Dr. MacDonald agrees with the concerns of many experts regarding the potentially even stronger influence of anti-vax messages on people (and parents) in these times of COVID. “For parents who are already vaccine-hesitant, the anti-vaccine messages on social media may further entrench their worries and concerns.”

But don’t over-emphasize the use of non-traditional media, cautions Dr. MacDonald. “We have lots of parents – the majority in fact – who still look to, and prefer, traditional sources for information on vaccines, such as their family physicians and validated government/public health websites, etc.”

Where … and when? NOW

Just as important as where to reach the public with messages of the importance of both childhood vaccinations and COVID-19 vaccination is when. With health experts advising that it will likely be more than a year before approved vaccines are ready, they’re adamant that the time to start the conversations about the importance of getting a COVID-19 vaccine (and getting on track with childhood vaccination schedules) is now. As for the best approach to take with this crucial messaging, previous methods of relying on debunking anti-vax myths or citing scientific facts might not be most effective.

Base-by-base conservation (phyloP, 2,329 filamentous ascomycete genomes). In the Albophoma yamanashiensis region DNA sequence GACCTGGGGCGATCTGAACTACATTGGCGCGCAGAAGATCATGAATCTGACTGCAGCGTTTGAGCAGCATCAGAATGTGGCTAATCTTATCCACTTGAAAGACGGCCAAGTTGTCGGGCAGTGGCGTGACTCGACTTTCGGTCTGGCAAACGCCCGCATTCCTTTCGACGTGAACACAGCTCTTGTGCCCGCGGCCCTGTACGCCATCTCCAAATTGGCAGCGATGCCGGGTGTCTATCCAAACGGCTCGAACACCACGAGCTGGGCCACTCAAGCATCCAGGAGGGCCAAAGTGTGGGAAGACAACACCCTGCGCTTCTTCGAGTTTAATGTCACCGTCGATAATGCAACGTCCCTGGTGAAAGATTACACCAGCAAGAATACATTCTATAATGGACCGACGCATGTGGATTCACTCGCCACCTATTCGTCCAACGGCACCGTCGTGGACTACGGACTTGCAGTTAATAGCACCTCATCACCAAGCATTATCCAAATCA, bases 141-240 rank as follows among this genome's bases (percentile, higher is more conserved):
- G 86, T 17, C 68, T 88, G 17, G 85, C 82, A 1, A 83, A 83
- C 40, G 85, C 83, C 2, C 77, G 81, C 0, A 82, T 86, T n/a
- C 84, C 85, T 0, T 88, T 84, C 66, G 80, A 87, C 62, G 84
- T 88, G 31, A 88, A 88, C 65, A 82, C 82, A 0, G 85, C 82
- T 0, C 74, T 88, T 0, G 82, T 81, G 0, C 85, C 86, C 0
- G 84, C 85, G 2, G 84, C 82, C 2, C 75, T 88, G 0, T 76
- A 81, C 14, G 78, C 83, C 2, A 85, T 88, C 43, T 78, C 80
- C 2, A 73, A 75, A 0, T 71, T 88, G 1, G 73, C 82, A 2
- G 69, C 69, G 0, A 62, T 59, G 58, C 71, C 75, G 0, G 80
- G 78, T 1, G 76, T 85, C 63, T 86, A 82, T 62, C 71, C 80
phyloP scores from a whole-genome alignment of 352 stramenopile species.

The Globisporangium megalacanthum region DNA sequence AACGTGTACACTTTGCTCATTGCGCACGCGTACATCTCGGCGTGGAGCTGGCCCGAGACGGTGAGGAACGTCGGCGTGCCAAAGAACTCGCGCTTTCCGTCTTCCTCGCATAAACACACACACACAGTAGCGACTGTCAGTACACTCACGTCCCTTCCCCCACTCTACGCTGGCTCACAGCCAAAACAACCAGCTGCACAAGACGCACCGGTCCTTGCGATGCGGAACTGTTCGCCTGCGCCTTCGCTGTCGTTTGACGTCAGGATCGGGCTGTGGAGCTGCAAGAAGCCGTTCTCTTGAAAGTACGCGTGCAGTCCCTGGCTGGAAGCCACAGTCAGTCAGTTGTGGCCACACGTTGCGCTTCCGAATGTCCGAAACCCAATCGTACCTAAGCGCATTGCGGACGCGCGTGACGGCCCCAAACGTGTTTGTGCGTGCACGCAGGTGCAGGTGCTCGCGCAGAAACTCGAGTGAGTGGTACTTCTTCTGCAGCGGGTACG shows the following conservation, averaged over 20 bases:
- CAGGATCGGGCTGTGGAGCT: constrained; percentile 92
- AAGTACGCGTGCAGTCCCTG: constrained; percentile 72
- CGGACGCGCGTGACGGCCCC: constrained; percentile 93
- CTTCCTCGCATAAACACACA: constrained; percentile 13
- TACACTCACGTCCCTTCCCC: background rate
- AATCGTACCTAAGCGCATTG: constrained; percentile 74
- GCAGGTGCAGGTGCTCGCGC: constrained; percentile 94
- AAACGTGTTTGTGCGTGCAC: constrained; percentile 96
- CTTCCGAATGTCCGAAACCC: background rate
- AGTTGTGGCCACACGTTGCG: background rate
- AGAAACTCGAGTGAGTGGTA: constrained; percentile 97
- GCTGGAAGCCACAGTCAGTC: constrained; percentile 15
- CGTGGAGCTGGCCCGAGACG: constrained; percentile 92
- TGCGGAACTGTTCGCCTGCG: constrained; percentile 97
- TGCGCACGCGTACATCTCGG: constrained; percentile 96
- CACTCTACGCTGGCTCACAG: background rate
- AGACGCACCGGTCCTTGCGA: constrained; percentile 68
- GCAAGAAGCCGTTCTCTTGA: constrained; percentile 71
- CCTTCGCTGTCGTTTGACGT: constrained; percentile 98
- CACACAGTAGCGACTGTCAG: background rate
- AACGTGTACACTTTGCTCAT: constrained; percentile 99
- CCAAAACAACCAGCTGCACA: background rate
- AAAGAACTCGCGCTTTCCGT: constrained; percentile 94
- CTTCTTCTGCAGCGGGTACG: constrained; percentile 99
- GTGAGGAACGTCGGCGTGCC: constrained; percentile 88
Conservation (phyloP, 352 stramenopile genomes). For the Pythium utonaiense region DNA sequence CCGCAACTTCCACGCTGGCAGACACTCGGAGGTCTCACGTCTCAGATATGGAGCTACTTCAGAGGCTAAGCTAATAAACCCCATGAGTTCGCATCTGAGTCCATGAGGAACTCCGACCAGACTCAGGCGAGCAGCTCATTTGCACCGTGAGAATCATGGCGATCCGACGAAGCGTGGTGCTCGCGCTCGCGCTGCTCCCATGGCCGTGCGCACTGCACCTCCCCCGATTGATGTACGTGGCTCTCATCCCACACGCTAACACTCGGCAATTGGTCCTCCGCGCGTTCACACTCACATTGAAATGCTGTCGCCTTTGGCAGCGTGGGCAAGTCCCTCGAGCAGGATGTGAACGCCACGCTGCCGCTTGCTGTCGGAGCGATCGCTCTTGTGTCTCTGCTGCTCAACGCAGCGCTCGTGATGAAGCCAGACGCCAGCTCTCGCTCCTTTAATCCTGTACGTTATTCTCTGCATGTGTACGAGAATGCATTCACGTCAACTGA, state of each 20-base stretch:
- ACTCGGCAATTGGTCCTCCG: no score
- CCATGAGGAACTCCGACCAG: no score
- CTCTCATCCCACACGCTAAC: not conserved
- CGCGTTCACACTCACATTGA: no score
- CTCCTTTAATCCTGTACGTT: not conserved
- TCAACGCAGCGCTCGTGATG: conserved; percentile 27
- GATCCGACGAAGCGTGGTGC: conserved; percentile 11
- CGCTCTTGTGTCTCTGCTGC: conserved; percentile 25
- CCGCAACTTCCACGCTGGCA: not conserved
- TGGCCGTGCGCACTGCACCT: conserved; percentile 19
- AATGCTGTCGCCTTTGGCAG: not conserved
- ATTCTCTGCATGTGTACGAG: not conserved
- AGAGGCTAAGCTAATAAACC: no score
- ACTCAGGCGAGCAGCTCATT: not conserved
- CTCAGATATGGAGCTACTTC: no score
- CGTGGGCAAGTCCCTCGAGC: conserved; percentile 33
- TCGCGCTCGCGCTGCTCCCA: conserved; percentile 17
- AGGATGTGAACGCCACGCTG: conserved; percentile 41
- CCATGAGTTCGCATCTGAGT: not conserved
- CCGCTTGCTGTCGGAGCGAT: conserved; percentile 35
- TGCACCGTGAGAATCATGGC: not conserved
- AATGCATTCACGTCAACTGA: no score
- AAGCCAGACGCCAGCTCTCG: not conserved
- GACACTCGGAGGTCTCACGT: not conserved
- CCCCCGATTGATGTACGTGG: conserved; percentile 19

In “How anti-vaxxers could disrupt the cure for the COVID-19 pandemic,” source Eve Dubé, a medical anthropologist at Université Laval in Quebec and former member of a World Health Organization working group on vaccine hesitancy says, “We keep informing people with scientific facts, trying to address misconceptions through statistics and data, but people are much more moved by narrative and stories. I think public health needs to have good stories.”

In the same article, Steven Taylor, author of The Psychology of Pandemics: Preparing for the Next Global Outbreak of Infectious Disease, advises leaders to be “honest and transparent, but on the other hand, you don’t want to offer false hope or announce things prematurely.” 

Obviously there are varying thoughts and theories on the most effective methods for reaching people and parents with the “VACCINATE!” message. But the desired end-result is the same. 

“I think, basically, we want parents to know that childhood vaccinations are as important now, as they were before,” says Dr. MacDonald. “And they’re as safe as they were before.”   


Banner photo credit: Angelo Esslinger, Pixabay.com